Lapis Lazuli riipus Afghanistanin Badaksanista

Lapis Lazuli riipus Afghanistanin Badaksanista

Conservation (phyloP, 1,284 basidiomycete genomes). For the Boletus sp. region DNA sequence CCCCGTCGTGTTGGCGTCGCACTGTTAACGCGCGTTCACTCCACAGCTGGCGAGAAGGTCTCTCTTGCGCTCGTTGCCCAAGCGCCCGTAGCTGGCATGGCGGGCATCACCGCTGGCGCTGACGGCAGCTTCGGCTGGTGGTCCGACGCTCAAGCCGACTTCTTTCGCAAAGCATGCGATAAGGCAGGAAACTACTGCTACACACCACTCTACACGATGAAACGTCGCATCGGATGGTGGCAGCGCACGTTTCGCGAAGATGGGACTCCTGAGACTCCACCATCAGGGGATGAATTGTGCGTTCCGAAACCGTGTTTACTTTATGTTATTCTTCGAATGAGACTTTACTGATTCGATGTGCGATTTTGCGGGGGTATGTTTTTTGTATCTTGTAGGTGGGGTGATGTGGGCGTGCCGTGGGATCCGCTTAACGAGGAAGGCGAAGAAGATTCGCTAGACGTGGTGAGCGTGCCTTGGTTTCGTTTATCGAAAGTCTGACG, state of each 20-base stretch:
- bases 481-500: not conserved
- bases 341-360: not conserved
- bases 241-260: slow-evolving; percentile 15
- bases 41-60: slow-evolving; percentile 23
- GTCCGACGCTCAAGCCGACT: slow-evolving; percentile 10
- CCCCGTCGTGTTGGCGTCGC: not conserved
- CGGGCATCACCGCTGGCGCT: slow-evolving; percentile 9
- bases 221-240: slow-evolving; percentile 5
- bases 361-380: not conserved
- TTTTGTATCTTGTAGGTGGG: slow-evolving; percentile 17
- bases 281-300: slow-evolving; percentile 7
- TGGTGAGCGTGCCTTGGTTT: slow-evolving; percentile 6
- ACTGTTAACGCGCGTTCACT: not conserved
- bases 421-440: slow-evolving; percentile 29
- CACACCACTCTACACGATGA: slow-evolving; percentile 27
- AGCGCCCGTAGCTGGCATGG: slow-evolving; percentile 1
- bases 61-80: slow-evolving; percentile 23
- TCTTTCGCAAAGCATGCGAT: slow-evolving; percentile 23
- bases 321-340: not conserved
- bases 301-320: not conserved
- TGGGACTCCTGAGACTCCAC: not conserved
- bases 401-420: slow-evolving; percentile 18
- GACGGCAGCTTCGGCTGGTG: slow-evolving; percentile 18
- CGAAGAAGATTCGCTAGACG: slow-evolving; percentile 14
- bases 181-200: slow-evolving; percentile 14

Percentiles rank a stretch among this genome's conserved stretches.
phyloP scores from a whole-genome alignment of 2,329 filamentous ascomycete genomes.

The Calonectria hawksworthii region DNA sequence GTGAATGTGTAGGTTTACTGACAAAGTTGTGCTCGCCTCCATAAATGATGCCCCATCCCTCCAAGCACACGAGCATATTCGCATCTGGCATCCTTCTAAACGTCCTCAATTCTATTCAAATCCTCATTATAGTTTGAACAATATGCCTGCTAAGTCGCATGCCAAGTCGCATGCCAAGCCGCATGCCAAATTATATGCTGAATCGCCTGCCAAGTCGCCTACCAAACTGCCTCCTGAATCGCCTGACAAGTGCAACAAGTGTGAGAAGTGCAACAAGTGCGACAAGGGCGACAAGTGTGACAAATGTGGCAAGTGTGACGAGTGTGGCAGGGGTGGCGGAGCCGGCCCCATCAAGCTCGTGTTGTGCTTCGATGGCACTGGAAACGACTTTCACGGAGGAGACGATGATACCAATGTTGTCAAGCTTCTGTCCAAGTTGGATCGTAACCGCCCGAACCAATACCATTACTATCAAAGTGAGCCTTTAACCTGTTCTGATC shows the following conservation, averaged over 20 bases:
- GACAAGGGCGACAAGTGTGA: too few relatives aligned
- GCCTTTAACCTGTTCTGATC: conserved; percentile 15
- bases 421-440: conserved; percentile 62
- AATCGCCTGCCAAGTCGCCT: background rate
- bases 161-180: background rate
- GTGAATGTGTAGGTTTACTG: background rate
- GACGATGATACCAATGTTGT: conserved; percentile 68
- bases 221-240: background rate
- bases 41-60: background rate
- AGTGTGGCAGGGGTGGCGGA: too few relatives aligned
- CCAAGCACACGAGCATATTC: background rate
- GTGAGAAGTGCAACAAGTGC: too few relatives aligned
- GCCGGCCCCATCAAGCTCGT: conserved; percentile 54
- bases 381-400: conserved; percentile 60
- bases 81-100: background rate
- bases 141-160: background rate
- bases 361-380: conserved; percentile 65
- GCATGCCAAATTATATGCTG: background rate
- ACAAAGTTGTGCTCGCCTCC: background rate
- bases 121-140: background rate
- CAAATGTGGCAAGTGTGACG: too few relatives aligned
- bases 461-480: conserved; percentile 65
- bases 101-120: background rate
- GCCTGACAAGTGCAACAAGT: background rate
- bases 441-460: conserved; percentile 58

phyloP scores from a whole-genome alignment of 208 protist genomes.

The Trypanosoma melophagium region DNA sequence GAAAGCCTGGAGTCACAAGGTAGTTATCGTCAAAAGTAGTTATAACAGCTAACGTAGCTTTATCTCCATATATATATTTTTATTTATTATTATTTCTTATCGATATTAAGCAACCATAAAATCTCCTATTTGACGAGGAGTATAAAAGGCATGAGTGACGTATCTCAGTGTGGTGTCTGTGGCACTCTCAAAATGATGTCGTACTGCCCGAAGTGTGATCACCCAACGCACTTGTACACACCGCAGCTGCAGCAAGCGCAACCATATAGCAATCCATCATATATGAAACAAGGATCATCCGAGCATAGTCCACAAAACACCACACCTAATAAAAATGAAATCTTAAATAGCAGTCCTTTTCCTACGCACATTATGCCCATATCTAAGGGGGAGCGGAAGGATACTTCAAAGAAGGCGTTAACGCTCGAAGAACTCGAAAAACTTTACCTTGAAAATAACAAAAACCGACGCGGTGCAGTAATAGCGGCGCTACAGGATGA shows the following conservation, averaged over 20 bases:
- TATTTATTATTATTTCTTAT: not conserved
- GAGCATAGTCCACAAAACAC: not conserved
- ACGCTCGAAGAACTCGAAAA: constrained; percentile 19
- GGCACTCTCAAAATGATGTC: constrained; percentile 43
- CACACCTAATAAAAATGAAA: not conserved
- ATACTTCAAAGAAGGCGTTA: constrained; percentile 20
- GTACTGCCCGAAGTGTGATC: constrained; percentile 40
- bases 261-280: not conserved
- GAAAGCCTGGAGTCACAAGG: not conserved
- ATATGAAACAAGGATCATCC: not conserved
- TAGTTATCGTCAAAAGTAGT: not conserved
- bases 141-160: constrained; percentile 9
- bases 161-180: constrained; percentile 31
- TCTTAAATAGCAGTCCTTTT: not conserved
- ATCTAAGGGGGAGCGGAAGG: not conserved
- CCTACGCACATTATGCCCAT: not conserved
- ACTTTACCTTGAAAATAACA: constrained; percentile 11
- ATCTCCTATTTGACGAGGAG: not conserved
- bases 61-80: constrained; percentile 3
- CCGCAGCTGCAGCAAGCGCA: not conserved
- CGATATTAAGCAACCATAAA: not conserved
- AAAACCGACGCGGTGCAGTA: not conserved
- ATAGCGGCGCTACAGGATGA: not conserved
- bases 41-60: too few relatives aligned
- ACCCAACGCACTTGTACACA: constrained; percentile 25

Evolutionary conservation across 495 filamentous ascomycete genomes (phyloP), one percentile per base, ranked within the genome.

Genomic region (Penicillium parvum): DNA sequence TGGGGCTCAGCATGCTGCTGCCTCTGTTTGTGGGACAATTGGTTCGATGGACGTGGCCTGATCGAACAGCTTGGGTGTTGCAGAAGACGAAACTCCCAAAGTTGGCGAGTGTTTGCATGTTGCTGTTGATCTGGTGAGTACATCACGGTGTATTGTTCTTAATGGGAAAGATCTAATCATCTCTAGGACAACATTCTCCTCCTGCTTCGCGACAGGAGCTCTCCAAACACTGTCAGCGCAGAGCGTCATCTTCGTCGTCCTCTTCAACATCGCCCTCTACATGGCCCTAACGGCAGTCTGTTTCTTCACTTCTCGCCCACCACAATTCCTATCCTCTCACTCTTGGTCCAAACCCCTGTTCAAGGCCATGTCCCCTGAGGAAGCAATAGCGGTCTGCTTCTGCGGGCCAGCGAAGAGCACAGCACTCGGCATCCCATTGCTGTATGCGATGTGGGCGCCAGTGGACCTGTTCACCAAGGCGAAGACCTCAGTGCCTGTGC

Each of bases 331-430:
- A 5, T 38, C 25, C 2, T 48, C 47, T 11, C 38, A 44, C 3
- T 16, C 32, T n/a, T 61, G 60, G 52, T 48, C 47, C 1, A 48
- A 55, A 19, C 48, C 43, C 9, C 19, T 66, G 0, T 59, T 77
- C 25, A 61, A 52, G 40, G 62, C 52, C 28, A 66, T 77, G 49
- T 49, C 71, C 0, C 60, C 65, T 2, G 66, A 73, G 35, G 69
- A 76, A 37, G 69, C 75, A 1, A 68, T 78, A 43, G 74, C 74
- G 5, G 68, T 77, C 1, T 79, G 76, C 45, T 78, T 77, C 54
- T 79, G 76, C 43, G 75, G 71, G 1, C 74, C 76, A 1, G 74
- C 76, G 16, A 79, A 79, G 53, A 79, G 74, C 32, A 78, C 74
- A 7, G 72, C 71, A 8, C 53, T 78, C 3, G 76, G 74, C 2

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Lapis lazuli or azure stone is an opaque semi-precious stone with an intense azure blue color. It is not a mineral but a rock, because it consists of more than one component. It is mainly mined in Afghanistan. The main component of lapis lazuli is lazurite (25% to 40%), a feldspar substitute with the chemical formula (Na, Ca) 8 (AlSiO4) 6 (S, SO4, Cl) 1-2. [1] Other important components are: calcite (white), sodalite (blue) and pyrite (yellow - metallic shiny). Furthermore, the minerals augite, diopside, enstatite, micas, hauynite, hornblende, geyerite (a sulfur-rich variety of lollinite) and nosane can also occur in lapis lazuli. Lapis lazuli is not particularly hard for a gemstone. On the Mohs scale, the hardness is 5.5, which means that the stone can be easily scratched by harder gemstones. It is therefore not wise to store lapis lazuli jewelery together with harder gemstones. Lapis lazuli is given spiritual power by alternative healers. Lapis lazuli is usually created by contact metamorphosis in crystalline marble. Lapis lazuli has been known since ancient times. In the city of Ur as early as 4000 BC. in acted. It was one of the trading products of the trade between Sumer, Dilmun and Meluhha. It was also very popular in ancient Egypt. For example, it was used for Tutankhamun's death mask. It was so in demand throughout the Middle East that it was in demand as early as the 13th century BC. imitations were made. From the city of Sidon, for example, roll seals of King Annipi and his father Adummu are known, which have been given a dark blue color with the help of cobalt salts. Lapis lazuli was also used in ground form as a blue dye (ultramarine), which was also very popular in Renaissance painting.


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